Digital maps have numerous benefits and increase an architects' efficiency throughout the design and construction process. However, there is inevitably a period of time spent having to format a map for use. Here are 4 tips on how to choose the right map and create an efficient workflow to obtain and format it quickly.
There are several suppliers of professional digital mapping, now predominantly online. However, if you're requiring the most detailed mapping such as Ordnance Survey's MasterMap, the choice of supplier can have an impact on how quickly you can select and download your chosen area but also the likelihood of mistakes happening. Many suppliers don't provide a MasterMap preview but show a smaller scale map instead, which can give rise to the wrong area being selected. Additionally some charge for even previewing OS MasterMap, again potentially resulting in the customer choosing to use a smaller scale map to select an area with. Some sites that offer free MasterMap previews, at least to a fair use level, allow you to select an area including MapServe.
Most architecture offices will have an in-house CAD style, these are formatted depending on the program, some terms used are layer overrides, pen tables, layer properties, view templates, etc. These automatically assign drawing elements with certain line weights, styles, colours, fills and other properties to layers assigned by a name. When importing in a new map there may be a process of having to reassign the map layers to coincide with your in-house CAD style, but you can quicken or omit this with the next point. If you have not setup an in-house style this may take you 3-4 hours depending on the scale of your projects, but this will in theory only need to be done once as following projects can retain that consistent style and can be quickly amended per project or drawing if you desire changes.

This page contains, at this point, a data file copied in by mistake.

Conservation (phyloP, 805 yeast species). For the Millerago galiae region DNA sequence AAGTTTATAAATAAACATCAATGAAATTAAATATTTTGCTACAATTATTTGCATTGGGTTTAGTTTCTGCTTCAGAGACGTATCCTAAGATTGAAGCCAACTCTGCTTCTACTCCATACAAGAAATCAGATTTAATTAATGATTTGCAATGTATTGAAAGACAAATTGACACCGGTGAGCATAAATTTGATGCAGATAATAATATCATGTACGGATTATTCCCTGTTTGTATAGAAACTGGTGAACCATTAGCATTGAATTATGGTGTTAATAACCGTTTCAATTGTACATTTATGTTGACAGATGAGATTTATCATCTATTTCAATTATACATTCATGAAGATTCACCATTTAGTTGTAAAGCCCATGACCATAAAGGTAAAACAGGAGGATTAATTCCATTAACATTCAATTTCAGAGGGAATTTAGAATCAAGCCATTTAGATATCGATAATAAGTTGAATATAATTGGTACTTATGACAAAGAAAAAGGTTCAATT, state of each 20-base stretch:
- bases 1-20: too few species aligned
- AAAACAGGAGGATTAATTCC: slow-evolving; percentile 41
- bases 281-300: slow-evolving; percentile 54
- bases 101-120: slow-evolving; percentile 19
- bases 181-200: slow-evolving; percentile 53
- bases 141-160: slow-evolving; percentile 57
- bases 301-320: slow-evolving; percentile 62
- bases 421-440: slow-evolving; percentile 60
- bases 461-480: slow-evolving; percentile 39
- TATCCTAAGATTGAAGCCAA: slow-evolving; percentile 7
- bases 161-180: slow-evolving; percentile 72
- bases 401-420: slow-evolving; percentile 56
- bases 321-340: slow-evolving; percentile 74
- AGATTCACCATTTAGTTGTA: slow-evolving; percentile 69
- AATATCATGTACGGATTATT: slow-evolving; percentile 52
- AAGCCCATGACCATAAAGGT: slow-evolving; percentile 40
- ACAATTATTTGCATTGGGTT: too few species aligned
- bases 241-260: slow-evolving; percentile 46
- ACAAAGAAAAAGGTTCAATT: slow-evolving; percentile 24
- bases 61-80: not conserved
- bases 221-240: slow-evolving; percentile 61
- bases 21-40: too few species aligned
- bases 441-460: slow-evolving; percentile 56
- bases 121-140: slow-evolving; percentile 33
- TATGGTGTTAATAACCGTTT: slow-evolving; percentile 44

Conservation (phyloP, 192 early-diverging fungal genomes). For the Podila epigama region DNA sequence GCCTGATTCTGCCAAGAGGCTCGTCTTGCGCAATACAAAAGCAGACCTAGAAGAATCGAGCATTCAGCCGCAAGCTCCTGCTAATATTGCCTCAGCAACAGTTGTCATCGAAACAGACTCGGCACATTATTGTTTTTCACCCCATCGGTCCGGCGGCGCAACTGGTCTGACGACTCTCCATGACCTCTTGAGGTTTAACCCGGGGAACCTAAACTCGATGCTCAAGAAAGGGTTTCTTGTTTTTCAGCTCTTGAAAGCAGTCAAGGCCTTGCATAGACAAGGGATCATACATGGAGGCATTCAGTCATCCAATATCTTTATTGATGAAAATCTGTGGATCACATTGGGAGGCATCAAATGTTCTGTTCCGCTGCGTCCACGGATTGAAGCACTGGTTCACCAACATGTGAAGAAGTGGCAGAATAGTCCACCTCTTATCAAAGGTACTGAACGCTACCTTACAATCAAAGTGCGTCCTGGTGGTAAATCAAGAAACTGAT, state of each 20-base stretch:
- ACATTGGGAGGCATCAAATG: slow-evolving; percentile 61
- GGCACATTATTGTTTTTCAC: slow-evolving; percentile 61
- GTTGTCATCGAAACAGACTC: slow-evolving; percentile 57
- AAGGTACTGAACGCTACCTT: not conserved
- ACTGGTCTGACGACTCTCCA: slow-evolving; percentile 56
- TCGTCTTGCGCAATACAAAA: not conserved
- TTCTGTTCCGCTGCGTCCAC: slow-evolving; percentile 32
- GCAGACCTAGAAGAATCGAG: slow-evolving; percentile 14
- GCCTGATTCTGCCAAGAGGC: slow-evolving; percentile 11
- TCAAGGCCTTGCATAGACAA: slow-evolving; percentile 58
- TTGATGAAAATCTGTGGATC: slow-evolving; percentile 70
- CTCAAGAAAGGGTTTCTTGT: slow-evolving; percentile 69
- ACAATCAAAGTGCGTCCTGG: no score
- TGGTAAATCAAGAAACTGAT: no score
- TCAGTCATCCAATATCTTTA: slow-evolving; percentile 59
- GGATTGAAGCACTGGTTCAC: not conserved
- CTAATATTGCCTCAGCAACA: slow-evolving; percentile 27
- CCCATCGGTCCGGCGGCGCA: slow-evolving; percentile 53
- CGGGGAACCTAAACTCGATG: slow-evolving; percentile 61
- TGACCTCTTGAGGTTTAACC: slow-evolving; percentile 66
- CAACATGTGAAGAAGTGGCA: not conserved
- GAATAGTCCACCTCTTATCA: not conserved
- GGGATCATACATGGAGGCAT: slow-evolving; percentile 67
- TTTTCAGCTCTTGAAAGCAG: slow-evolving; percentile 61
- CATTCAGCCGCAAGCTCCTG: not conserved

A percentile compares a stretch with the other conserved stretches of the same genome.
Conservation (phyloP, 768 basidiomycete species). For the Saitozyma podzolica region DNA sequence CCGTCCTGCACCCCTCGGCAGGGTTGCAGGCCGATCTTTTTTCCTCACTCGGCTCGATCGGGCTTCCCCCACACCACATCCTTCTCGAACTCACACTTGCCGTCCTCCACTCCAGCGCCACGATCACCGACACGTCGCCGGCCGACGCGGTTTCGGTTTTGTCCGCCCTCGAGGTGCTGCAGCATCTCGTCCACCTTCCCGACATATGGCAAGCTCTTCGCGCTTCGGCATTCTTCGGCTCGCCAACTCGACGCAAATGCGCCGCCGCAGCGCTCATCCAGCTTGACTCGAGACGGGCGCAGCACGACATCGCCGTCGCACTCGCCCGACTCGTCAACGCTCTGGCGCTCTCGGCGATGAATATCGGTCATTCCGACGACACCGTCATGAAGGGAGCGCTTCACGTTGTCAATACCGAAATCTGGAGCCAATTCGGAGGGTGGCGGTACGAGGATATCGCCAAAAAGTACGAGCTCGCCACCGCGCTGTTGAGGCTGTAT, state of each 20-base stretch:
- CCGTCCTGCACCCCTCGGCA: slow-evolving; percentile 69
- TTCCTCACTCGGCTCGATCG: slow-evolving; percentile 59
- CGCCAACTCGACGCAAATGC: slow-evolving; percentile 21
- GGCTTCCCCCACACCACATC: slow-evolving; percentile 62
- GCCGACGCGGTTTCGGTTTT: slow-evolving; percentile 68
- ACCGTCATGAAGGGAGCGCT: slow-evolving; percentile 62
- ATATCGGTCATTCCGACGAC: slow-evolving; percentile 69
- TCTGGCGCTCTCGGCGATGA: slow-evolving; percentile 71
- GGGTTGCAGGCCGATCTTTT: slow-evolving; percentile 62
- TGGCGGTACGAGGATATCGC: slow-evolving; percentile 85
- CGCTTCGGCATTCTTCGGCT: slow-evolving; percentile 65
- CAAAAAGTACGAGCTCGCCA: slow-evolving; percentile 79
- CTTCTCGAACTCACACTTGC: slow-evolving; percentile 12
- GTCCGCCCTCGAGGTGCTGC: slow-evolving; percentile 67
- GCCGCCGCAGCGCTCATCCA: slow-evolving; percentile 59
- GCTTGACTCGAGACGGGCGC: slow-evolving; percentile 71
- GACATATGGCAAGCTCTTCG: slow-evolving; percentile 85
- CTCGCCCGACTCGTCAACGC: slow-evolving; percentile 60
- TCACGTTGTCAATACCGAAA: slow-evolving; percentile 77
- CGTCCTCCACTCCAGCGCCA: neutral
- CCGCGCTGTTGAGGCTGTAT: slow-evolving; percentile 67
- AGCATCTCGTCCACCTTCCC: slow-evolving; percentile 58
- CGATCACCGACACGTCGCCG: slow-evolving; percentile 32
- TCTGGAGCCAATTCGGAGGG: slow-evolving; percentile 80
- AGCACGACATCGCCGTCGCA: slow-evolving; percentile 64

In terms of the elements forming the map, look out for issues such as curves and arcs being made up from tiny un-grouped lines, these will potentially have to be selected to re-assign to a layer. Another common problem is where there are no shape fills for elements such as buildings. It is common for an architect to differentiate between a built area so if that fill is pre-made that will save time, especially if you have poor line work and no closed shape to quickly fill. A badly drawn but complex map coupled with layering issues as mentioned above could potentially take a day or more in order to reformat it into a clear, flexible and easy to use mapping.
It may sound obvious but you can save yourself time and money by knowing what you need a map for. Think about the detail you will need and its file type, for example, if you want a large context map for some site analysis say for a design and access statement, you may not need high detail across multiple layers as you may only be interested in built form and roads. You may look to produce that work in a program like Adobe Illustrator rather than Autocad, so maybe a PDF will suffice or ideally an Illustrator-friendly map like an .ai file. Having to reformat maps in different programs and dealing with program integration issues can easily take up to a few hours or more to get your desired look. If you are unaware of the eventual use of a map and don’t want to purchase multiple products, we would recommend an intelligent and more detailed product and accept some reformatting down the line.
Written by Alistair Williams of AW Architecture